With regard to external financing, it is crucial to ensure that new Special Drawing Rights (SDRs) be issued and relocated to middle-income countries and other special regional vehicles; to increase the capitalization of regional development banks, such as the Inter-American Development Bank (IDB) and other, similar financial institutions; a standstill during systemic crises, such as the current one, of the evaluations of countries’ sovereign debt that are carried out by credit rating agencies; and to improve credit evaluation methodologies with greater transparency, timing, flexibility and accountability, the Executive Secretary of the Economic Commission for Latin America and the Caribbean (ECLAC) explained.

“In a global economy that is expected to be more uncertain and more regionalized, what type of dialogue between the United States and Latin America and the Caribbean could take place to support the economic recovery? Uncertainty persists as to what kind of recovery will take place and what economic policy measures are required to move from addressing the emergency to supporting the recovery,” Bárcena warned.

The senior United Nations official indicated that ECLAC has already made five proposals for the short term, which include the provision of an emergency basic income to the population living in poverty for six months, along with an anti-hunger grant; the extension of repayment terms and grace periods for lending to Small and Medium-Sized Enterprises (SMEs); expansionary fiscal and monetary policies to support a longer period of spending (which will be structural) with non-conventional instruments; political and fiscal compacts oriented towards universal, progressive and redistributive social protection; and access to financing under favorable conditions for middle-income countries.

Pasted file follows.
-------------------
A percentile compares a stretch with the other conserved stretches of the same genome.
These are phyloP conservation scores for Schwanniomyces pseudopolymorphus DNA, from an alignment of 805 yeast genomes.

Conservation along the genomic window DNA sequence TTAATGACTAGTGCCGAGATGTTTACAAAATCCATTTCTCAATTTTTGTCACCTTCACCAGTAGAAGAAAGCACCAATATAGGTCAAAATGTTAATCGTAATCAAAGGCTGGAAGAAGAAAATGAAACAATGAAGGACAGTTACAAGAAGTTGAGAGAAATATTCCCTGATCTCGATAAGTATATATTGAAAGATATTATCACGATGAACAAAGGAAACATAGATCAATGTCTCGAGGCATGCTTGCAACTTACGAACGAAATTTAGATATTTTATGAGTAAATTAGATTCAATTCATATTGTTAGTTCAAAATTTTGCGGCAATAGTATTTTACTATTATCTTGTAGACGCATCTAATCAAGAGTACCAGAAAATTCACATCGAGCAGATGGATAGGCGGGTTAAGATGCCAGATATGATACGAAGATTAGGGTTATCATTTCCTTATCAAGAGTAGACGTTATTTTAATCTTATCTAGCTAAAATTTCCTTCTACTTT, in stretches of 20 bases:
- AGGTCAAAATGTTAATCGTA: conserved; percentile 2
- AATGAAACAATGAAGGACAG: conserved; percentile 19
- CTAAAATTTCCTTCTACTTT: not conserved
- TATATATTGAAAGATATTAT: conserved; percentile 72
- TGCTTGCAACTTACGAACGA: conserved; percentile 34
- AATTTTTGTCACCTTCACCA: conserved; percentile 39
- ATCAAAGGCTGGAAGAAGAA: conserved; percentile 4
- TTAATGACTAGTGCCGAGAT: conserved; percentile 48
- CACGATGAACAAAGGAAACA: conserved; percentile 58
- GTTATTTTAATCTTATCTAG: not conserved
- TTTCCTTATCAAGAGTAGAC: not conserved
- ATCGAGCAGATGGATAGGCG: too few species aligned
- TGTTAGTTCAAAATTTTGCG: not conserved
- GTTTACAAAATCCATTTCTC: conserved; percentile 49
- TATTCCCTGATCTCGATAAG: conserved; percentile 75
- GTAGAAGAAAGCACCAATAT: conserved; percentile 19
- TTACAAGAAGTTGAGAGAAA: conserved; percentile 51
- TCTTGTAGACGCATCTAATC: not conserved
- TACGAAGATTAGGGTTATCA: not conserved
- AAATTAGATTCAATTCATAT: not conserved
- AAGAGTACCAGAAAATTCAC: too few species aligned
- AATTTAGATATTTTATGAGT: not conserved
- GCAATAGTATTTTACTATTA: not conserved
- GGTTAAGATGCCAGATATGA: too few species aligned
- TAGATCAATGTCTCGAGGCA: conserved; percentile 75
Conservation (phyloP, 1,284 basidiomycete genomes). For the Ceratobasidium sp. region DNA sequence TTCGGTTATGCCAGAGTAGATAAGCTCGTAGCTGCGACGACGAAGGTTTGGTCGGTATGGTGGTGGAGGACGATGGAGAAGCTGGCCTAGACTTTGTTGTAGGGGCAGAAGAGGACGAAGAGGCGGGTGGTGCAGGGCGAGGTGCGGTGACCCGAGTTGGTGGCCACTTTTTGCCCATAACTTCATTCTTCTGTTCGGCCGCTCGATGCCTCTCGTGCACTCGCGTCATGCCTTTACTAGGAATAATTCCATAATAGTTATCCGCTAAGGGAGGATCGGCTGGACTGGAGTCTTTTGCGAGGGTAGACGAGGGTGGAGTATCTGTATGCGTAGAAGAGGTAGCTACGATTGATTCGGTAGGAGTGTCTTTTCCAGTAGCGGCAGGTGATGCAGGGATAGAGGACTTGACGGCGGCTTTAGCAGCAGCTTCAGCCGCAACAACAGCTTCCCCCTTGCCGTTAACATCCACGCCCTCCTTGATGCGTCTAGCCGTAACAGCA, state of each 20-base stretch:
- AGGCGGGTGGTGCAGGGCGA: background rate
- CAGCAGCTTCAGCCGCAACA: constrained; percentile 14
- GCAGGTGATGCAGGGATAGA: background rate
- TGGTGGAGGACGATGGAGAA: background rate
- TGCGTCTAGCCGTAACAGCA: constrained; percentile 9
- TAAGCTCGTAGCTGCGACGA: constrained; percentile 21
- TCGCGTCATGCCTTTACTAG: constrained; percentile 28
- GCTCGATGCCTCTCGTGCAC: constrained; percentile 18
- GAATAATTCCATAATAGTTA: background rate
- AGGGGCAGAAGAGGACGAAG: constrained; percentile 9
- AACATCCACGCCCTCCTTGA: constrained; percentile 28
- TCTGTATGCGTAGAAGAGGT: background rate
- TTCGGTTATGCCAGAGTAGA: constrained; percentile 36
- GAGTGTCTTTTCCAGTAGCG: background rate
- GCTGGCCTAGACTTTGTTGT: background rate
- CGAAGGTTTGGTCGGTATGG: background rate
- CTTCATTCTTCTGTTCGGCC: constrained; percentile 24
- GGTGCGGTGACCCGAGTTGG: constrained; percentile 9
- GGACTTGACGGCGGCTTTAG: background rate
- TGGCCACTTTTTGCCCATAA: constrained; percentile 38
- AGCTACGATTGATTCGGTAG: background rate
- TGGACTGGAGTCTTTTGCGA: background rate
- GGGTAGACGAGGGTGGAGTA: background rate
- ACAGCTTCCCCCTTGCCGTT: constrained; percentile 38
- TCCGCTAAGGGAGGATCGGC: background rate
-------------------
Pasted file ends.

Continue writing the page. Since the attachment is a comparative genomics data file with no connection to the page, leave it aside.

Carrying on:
“More than a decade of progress will be lost: by the end of 2020, the region’s GDP per capita will have lost more than 10 years of growth, and poverty levels will have seen a 14 year setback,” Bárcena recalled. “This will be the worst crisis in a century for Latin America and the Caribbean: GDP will contract -9.1%, regional unemployment will reach 13.5%, 231 million more people will end up in situations of poverty and 98 million in extreme poverty.”